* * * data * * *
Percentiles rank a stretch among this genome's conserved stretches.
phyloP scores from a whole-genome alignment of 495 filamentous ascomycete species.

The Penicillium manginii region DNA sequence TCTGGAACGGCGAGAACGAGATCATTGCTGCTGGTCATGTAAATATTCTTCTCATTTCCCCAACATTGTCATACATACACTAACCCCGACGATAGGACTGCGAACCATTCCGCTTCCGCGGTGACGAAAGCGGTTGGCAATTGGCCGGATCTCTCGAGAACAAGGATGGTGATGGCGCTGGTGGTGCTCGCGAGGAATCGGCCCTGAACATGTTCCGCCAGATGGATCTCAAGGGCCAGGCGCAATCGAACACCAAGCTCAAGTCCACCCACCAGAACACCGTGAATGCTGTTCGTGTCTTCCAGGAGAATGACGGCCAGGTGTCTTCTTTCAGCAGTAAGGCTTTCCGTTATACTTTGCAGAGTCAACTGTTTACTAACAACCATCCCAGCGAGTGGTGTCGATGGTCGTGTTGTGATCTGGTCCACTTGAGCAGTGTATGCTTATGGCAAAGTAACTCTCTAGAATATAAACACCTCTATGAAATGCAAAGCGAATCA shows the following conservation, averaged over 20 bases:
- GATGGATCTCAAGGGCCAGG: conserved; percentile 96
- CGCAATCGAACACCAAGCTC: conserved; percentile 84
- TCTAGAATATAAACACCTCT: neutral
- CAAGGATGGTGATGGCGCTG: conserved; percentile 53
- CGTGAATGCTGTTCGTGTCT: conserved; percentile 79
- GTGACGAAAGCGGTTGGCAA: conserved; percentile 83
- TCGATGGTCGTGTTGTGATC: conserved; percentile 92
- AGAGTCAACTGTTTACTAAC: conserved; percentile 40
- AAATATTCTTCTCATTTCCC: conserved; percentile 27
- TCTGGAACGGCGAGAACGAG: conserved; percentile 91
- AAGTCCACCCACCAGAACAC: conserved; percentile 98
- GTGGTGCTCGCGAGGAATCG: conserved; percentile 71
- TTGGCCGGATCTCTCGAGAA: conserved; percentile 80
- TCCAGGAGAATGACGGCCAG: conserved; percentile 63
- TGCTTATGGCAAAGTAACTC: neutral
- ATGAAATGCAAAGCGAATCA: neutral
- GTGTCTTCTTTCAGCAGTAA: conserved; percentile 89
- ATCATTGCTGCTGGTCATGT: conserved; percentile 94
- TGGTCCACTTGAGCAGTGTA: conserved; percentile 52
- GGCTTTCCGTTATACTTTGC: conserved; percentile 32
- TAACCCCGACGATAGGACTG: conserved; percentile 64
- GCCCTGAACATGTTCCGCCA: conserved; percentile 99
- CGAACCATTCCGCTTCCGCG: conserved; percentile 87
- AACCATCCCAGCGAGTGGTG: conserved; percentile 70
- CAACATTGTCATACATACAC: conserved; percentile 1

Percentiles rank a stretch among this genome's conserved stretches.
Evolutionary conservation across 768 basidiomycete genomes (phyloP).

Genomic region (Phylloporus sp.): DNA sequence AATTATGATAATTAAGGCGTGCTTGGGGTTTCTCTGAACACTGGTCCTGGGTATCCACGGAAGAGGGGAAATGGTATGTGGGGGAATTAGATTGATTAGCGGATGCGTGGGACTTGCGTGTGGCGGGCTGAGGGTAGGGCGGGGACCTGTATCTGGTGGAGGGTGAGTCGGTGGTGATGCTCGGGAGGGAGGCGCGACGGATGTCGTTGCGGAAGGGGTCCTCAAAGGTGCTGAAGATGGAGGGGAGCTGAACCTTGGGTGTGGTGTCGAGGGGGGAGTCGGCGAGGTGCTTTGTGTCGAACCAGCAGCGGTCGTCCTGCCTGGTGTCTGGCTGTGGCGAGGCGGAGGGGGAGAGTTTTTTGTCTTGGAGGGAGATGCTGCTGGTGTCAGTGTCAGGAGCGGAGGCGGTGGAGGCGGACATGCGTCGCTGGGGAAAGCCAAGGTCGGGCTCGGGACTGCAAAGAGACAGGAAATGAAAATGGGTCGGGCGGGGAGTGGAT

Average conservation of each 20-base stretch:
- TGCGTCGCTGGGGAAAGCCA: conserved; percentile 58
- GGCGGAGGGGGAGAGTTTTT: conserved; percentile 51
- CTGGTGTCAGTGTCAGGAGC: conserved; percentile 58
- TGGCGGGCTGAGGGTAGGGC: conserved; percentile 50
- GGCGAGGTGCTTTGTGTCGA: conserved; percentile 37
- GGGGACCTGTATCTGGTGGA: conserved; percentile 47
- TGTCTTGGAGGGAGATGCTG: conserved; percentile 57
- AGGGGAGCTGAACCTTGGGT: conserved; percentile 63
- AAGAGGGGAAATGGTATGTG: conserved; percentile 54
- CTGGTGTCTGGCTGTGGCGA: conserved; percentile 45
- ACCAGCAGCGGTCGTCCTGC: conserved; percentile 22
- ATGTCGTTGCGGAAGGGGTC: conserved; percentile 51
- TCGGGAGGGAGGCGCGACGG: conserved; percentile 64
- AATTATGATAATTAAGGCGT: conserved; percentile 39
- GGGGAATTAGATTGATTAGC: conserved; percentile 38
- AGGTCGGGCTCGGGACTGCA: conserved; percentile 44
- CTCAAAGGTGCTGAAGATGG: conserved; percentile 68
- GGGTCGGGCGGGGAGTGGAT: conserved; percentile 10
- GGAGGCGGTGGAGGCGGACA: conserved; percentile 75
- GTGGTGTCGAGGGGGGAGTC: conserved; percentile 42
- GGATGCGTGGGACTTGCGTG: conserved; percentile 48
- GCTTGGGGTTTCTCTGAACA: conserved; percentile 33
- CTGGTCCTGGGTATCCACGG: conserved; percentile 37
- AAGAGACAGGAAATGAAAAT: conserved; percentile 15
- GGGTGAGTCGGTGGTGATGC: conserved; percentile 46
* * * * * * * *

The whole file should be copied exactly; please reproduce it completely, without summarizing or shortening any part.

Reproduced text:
Percentiles rank a stretch among this genome's conserved stretches.
phyloP scores from a whole-genome alignment of 495 filamentous ascomycete species.

The Penicillium manginii region DNA sequence TCTGGAACGGCGAGAACGAGATCATTGCTGCTGGTCATGTAAATATTCTTCTCATTTCCCCAACATTGTCATACATACACTAACCCCGACGATAGGACTGCGAACCATTCCGCTTCCGCGGTGACGAAAGCGGTTGGCAATTGGCCGGATCTCTCGAGAACAAGGATGGTGATGGCGCTGGTGGTGCTCGCGAGGAATCGGCCCTGAACATGTTCCGCCAGATGGATCTCAAGGGCCAGGCGCAATCGAACACCAAGCTCAAGTCCACCCACCAGAACACCGTGAATGCTGTTCGTGTCTTCCAGGAGAATGACGGCCAGGTGTCTTCTTTCAGCAGTAAGGCTTTCCGTTATACTTTGCAGAGTCAACTGTTTACTAACAACCATCCCAGCGAGTGGTGTCGATGGTCGTGTTGTGATCTGGTCCACTTGAGCAGTGTATGCTTATGGCAAAGTAACTCTCTAGAATATAAACACCTCTATGAAATGCAAAGCGAATCA shows the following conservation, averaged over 20 bases:
- GATGGATCTCAAGGGCCAGG: conserved; percentile 96
- CGCAATCGAACACCAAGCTC: conserved; percentile 84
- TCTAGAATATAAACACCTCT: neutral
- CAAGGATGGTGATGGCGCTG: conserved; percentile 53
- CGTGAATGCTGTTCGTGTCT: conserved; percentile 79
- GTGACGAAAGCGGTTGGCAA: conserved; percentile 83
- TCGATGGTCGTGTTGTGATC: conserved; percentile 92
- AGAGTCAACTGTTTACTAAC: conserved; percentile 40
- AAATATTCTTCTCATTTCCC: conserved; percentile 27
- TCTGGAACGGCGAGAACGAG: conserved; percentile 91
- AAGTCCACCCACCAGAACAC: conserved; percentile 98
- GTGGTGCTCGCGAGGAATCG: conserved; percentile 71
- TTGGCCGGATCTCTCGAGAA: conserved; percentile 80
- TCCAGGAGAATGACGGCCAG: conserved; percentile 63
- TGCTTATGGCAAAGTAACTC: neutral
- ATGAAATGCAAAGCGAATCA: neutral
- GTGTCTTCTTTCAGCAGTAA: conserved; percentile 89
- ATCATTGCTGCTGGTCATGT: conserved; percentile 94
- TGGTCCACTTGAGCAGTGTA: conserved; percentile 52
- GGCTTTCCGTTATACTTTGC: conserved; percentile 32
- TAACCCCGACGATAGGACTG: conserved; percentile 64
- GCCCTGAACATGTTCCGCCA: conserved; percentile 99
- CGAACCATTCCGCTTCCGCG: conserved; percentile 87
- AACCATCCCAGCGAGTGGTG: conserved; percentile 70
- CAACATTGTCATACATACAC: conserved; percentile 1

Percentiles rank a stretch among this genome's conserved stretches.
Evolutionary conservation across 768 basidiomycete genomes (phyloP).

Genomic region (Phylloporus sp.): DNA sequence AATTATGATAATTAAGGCGTGCTTGGGGTTTCTCTGAACACTGGTCCTGGGTATCCACGGAAGAGGGGAAATGGTATGTGGGGGAATTAGATTGATTAGCGGATGCGTGGGACTTGCGTGTGGCGGGCTGAGGGTAGGGCGGGGACCTGTATCTGGTGGAGGGTGAGTCGGTGGTGATGCTCGGGAGGGAGGCGCGACGGATGTCGTTGCGGAAGGGGTCCTCAAAGGTGCTGAAGATGGAGGGGAGCTGAACCTTGGGTGTGGTGTCGAGGGGGGAGTCGGCGAGGTGCTTTGTGTCGAACCAGCAGCGGTCGTCCTGCCTGGTGTCTGGCTGTGGCGAGGCGGAGGGGGAGAGTTTTTTGTCTTGGAGGGAGATGCTGCTGGTGTCAGTGTCAGGAGCGGAGGCGGTGGAGGCGGACATGCGTCGCTGGGGAAAGCCAAGGTCGGGCTCGGGACTGCAAAGAGACAGGAAATGAAAATGGGTCGGGCGGGGAGTGGAT

Average conservation of each 20-base stretch:
- TGCGTCGCTGGGGAAAGCCA: conserved; percentile 58
- GGCGGAGGGGGAGAGTTTTT: conserved; percentile 51
- CTGGTGTCAGTGTCAGGAGC: conserved; percentile 58
- TGGCGGGCTGAGGGTAGGGC: conserved; percentile 50
- GGCGAGGTGCTTTGTGTCGA: conserved; percentile 37
- GGGGACCTGTATCTGGTGGA: conserved; percentile 47
- TGTCTTGGAGGGAGATGCTG: conserved; percentile 57
- AGGGGAGCTGAACCTTGGGT: conserved; percentile 63
- AAGAGGGGAAATGGTATGTG: conserved; percentile 54
- CTGGTGTCTGGCTGTGGCGA: conserved; percentile 45
- ACCAGCAGCGGTCGTCCTGC: conserved; percentile 22
- ATGTCGTTGCGGAAGGGGTC: conserved; percentile 51
- TCGGGAGGGAGGCGCGACGG: conserved; percentile 64
- AATTATGATAATTAAGGCGT: conserved; percentile 39
- GGGGAATTAGATTGATTAGC: conserved; percentile 38
- AGGTCGGGCTCGGGACTGCA: conserved; percentile 44
- CTCAAAGGTGCTGAAGATGG: conserved; percentile 68
- GGGTCGGGCGGGGAGTGGAT: conserved; percentile 10
- GGAGGCGGTGGAGGCGGACA: conserved; percentile 75
- GTGGTGTCGAGGGGGGAGTC: conserved; percentile 42
- GGATGCGTGGGACTTGCGTG: conserved; percentile 48
- GCTTGGGGTTTCTCTGAACA: conserved; percentile 33
- CTGGTCCTGGGTATCCACGG: conserved; percentile 37
- AAGAGACAGGAAATGAAAAT: conserved; percentile 15
- GGGTGAGTCGGTGGTGATGC: conserved; percentile 46